Lost in translation: interpreters again in the spotlight over serious errors

Stephen Gadd
March 21st, 2018

This article is more than 5 years old.

In the worst case, mistakes made by interpreters can cost non-Danish speaking citizens their liberty or their health

It is important to get things right when you don’t speak the language and need medical treatment (photo: US Navy)

A new and critical report from the Danish national auditor Rigsrevisionen has drawn attention to serious deficiencies among interpreters employed by a number of government bodies, including the police and the health sector.

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The use of interpreters in the public sector is on the rise, and in 2016 expenses for interpreters totalled 305 million kroner in the judicial, asylum and health sectors, reports DR Nyheder.

Can’t make head or tail of it
Danish police forces are obliged to use interpreters chosen from an approved list, but the report shows the majority of them don’t satisfy the criteria laid down by the Justice Ministry.

Among other things, the ministry stipulates that interpreters ought to have a long academic education in linguistics or speak the language as their mother tongue – as well as being able to speak and write Danish fluently.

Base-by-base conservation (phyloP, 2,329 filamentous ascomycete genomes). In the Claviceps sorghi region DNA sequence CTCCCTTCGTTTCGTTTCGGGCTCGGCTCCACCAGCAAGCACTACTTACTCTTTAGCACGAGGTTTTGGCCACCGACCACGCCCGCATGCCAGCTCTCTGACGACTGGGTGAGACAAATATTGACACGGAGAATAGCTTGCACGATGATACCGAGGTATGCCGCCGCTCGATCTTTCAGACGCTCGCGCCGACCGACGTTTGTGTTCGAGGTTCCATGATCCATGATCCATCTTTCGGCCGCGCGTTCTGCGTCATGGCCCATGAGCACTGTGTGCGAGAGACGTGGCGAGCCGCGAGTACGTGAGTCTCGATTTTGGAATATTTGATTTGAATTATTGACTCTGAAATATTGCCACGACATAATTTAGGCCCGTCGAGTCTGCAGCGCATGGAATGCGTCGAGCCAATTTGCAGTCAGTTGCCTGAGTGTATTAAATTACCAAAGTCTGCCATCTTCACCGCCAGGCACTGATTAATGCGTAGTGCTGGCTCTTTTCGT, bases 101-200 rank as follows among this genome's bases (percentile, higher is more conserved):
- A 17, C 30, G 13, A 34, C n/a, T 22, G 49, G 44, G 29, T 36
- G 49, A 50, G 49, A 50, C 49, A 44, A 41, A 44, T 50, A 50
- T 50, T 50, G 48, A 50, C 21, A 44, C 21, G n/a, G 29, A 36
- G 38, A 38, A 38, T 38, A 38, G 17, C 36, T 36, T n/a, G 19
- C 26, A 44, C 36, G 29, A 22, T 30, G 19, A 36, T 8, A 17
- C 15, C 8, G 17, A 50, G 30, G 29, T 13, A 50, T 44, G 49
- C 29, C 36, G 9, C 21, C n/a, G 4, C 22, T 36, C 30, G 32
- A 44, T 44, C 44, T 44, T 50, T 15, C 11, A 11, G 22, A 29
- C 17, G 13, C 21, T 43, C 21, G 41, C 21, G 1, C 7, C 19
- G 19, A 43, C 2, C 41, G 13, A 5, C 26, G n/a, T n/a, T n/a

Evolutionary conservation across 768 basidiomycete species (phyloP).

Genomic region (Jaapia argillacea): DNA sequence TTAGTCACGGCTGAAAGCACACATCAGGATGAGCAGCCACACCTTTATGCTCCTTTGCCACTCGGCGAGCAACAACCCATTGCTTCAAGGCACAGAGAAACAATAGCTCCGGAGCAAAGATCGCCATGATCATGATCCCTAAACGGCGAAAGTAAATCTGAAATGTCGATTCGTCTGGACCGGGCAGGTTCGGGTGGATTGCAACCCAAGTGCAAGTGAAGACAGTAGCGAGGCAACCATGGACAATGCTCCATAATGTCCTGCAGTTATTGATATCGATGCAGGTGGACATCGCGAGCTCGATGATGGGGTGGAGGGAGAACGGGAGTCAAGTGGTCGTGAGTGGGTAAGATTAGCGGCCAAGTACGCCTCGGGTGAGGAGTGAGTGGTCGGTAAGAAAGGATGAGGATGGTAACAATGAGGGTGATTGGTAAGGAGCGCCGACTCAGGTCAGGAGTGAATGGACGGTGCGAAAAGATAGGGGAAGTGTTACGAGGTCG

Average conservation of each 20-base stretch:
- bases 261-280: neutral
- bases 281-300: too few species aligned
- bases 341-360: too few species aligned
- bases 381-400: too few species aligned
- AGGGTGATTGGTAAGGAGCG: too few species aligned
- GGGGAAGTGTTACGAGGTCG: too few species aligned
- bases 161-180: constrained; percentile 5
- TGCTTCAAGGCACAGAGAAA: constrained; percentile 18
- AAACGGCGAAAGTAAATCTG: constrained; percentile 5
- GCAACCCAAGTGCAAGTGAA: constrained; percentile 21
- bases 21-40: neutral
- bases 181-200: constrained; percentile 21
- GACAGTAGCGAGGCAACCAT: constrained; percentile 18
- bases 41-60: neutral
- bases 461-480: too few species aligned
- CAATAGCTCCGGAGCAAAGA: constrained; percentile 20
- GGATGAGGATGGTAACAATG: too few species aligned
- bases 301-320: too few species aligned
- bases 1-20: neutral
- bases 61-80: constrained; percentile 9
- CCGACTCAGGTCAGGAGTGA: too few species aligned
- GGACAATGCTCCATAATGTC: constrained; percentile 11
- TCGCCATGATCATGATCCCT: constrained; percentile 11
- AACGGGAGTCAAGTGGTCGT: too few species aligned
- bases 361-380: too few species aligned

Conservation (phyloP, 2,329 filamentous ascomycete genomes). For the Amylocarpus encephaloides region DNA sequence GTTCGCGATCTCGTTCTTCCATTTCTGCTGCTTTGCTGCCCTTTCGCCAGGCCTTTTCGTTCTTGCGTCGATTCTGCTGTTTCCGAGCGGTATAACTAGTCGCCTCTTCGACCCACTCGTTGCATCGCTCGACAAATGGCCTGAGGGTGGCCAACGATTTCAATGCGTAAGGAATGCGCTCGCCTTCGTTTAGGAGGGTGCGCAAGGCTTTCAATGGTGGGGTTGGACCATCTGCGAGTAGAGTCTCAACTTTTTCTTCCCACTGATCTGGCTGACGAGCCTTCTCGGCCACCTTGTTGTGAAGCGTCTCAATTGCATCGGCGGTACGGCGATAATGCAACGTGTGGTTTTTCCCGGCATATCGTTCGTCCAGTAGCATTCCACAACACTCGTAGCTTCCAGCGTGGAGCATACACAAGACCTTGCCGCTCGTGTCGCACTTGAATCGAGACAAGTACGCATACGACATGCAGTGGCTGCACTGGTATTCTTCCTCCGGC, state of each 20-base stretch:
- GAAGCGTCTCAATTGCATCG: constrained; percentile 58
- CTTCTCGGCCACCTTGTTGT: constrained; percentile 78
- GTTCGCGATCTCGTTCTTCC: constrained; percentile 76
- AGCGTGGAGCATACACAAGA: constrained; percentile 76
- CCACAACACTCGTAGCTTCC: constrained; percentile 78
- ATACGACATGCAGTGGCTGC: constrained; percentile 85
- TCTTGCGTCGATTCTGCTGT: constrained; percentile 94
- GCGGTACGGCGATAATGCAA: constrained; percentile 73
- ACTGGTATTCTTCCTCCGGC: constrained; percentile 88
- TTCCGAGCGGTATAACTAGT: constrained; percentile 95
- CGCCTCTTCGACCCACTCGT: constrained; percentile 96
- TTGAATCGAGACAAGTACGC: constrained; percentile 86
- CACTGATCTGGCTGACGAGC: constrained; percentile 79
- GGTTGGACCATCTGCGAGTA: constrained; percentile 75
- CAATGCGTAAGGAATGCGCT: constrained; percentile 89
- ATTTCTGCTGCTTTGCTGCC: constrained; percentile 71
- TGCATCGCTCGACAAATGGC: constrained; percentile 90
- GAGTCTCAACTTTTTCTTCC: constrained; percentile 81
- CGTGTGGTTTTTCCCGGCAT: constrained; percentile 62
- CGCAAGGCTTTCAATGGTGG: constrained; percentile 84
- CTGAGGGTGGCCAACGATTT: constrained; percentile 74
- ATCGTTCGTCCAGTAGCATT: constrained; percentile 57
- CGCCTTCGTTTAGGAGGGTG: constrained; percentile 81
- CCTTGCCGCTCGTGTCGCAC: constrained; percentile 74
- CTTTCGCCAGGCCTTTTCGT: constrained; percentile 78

In practice, the burden of evaluating an interpreter’s capabilities falls on the ordinary police officer who is unable to speak the language in question, and that is obviously absurd.

“It’s completely unacceptable that we have a system in which the quality control of interpreters is handed over to a body such as the police force who are quite obviously not up to the task,” said associate professor Tina Paulsen, an expert on interpreters at Aarhus University.

Data in the report shows that in the health sector, almost every fourth employee has experienced a situation in which a course of treatment or examination has been postponed or delayed because of either a lack of or inadequate interpreters.

Then there are the potential health risks. One patient ended up with diarrhoea after drinking olive oil because an interpreter translated a dietary plan incorrectly.

A waste of public money
“It’s not only a question of foreigners’ rights as patients or in the eyes of the law, but also a question of taxpayer money,” she added.

A consultation with a GP is estimated to cost 1,815 kroner, a hospital consultation 1,000 kroner and a hospital bed 3,628 kroner. If these are scheduled and missed due to linguistic misunderstandings, the state ends up paying the bill.

And costs in the judicial sector are even higher. If an interpreter does not turn up to a court hearing it has to be rescheduled if another interpreter is not available. Costs incurred from a typical criminal case are estimated in the report at around 10,500 kroner per day, and a lawyer assigned to a defendant charges 15,000 kroner per day.


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